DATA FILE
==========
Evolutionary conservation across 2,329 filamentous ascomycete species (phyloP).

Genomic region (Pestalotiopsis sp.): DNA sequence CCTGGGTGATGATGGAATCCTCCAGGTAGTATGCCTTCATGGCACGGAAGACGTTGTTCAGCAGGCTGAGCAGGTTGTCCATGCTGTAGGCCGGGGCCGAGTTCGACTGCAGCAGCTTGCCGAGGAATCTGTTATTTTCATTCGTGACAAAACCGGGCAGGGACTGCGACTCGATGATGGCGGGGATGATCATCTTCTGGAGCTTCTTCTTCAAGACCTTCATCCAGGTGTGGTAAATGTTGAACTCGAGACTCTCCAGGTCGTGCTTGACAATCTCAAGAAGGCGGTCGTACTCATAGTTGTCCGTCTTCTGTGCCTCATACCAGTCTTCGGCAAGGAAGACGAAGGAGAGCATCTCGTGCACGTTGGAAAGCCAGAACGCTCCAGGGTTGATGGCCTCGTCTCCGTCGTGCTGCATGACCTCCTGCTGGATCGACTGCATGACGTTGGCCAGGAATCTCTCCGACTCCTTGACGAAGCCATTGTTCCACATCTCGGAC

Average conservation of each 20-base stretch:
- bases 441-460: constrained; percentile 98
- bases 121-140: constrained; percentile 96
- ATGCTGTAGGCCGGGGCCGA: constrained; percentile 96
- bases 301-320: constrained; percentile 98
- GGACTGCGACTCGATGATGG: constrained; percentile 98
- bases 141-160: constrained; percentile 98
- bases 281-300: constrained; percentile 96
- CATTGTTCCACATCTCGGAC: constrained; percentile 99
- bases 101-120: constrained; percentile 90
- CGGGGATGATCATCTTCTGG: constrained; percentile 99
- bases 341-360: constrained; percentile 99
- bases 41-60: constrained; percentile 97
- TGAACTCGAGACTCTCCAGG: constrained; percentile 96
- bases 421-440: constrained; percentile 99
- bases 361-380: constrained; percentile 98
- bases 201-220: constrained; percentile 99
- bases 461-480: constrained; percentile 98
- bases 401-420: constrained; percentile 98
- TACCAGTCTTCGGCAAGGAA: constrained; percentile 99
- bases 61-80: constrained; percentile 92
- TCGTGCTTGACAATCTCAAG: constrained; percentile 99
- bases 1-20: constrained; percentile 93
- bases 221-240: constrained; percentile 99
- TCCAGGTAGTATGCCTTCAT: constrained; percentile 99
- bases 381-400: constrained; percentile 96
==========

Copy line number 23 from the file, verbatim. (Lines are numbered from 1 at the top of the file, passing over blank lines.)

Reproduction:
- bases 61-80: constrained; percentile 92